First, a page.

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Types of Small Business Phone Systems (And Which to Choose!)

Small Business Phone System Types (And Which to Choose!)

If you’re looking to change your business phone system [1], you know the importance of choosing the right one–a phone call is often the only bridge connecting you from your clients, after all. You also know the dizzying number of options there are to choose from, each with different features and prices. To help you along in the process, we’ve broken down the three main types of business phone systems. Happy hunting!

Landline phones

Landline phones are the oldest type of business phone system still used widely. While they are a time-honored solution, they have many drawbacks; as mobile technology improves and becomes more affordable, companies have shifted they way they work in response.

Landlines, or copper wire phone systems, offer limited functionality compared to their modern counterparts. While this obviously limits communication potential, it also makes landlines more reliable and less susceptible to failure.

Additionally, landline phones are rarely inexpensive. The hardware, infrastructure and required maintenance lead to particularly high setup costs, the last thing a small business needs in an ever-changing business environment.

Is this the system for you?

Truthfully, the only instance in which a landline phone system is practical for a small business is if you already own one and don’t want (or can’t afford) to upgrade.

PBX Phones

Think of Private Branch Exchange (PBX) phone systems as the landline phone’s more functional counterpart. PBX systems come in two forms: on-premise and hosted.

On-Premise PBX

For larger businesses, on-premise PBX systems are an ideal solution: all of the phone system’s hardware is stored wherever your business is, as the name implies. PBX systems tout features like call holding and forwarding, which are unavailable on a landline. This means significantly higher upfront costs, however, as the servers and other hardware required can be expensive. Maintenance of on-premise systems falls squarely on the shoulders of the company. This means ensuring your team is equipped to keep your system running, which can be costly.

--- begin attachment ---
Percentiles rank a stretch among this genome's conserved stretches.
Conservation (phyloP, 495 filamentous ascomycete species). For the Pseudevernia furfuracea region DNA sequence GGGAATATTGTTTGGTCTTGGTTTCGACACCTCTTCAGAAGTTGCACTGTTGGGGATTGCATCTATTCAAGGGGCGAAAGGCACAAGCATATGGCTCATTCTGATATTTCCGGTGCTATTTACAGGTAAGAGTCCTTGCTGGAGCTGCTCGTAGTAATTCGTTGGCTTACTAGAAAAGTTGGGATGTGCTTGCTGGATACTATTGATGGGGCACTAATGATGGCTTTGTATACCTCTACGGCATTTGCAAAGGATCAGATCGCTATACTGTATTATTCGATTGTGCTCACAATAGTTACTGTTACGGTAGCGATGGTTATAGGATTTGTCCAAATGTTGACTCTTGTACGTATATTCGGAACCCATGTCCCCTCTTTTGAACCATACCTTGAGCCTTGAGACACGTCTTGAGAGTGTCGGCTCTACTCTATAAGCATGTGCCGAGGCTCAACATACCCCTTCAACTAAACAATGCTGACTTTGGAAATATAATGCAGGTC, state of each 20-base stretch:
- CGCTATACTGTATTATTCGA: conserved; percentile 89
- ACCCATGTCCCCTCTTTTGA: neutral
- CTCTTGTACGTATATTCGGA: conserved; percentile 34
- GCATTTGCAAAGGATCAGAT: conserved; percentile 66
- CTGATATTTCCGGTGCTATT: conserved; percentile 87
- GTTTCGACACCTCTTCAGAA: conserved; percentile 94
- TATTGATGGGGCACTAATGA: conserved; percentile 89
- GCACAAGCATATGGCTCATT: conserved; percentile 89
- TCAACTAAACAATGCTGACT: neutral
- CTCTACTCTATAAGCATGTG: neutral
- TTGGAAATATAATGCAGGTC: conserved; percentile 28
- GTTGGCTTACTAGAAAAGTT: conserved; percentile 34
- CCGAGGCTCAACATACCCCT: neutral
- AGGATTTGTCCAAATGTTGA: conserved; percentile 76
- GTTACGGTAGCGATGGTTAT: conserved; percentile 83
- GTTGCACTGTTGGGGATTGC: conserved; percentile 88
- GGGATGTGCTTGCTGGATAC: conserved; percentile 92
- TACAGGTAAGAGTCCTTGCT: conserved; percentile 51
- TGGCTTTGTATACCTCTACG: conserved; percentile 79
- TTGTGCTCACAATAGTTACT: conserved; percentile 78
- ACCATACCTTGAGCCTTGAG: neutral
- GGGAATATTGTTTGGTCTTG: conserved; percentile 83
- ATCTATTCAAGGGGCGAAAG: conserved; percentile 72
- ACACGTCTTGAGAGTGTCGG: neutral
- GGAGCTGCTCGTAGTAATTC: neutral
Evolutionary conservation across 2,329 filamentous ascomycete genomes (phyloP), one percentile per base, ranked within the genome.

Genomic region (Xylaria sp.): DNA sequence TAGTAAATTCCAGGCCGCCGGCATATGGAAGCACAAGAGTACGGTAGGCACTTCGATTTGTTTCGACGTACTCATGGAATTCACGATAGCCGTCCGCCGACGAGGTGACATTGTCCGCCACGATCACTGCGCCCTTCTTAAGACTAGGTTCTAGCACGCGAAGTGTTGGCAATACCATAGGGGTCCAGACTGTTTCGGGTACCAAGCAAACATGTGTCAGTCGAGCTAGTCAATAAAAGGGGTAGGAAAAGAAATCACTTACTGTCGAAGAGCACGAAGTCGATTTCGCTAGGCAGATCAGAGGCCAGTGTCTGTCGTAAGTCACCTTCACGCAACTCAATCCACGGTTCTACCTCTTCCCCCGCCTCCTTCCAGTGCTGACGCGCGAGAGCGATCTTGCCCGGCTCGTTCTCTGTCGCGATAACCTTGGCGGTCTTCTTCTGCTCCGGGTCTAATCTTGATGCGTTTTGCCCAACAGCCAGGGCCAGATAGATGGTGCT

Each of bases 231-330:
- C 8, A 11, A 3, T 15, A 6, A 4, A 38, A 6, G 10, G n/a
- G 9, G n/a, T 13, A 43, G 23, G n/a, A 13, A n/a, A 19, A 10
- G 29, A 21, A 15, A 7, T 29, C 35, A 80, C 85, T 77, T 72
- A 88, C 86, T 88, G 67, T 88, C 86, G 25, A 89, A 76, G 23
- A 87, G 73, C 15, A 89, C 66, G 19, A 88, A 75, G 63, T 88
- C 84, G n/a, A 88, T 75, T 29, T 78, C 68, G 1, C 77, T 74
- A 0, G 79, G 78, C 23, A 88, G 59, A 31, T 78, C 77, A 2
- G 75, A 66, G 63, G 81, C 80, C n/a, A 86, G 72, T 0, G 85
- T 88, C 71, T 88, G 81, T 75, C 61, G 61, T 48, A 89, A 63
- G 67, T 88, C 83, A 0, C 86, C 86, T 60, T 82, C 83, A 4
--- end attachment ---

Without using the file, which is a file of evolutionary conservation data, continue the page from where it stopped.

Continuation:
Hosted PBX

In contrast to on-premise systems, hosted PBX systems centralize all infrastructure at the service provider’s location, so users simply connect their desk phones via the Internet. Though hosted systems can be easier to implement and use, monthly costs can be higher than those of on-premise systems.

Is this the system for you?

If you have the money for a pricier system and prefer to have phone hardware to use exclusively for business purposes, you might stand to benefit from investing in a PBX system.

Virtual Phone Systems

With all of this in mind comes the third type of business phone, the solution modern businesses both large and small are quickly adopting: the virtual phone system. Essentially, virtual phone systems put the functionality of a traditional business phone system in a smartphone app. All the features are there, from a separate phone number just for your business to call forwarding and recording, voicemail, analytics, and more.

The main difference here is, of course, that the only hardware you’ll need is the smartphone you probably already own, which brings costs down significantly. Pricing is usually structured as a monthly fee per user, with no initials setup fees and no maintenance costs, since systems are hosted in the cloud.

Is this the system for you?

If you’re using your personal cell phone as your business phone and would prefer some separation between the two, virtual phone systems are for you. They’re inexpensive, easy to set up, packed with features, and designed to scale with your business.

Photo via Shutterstock [2]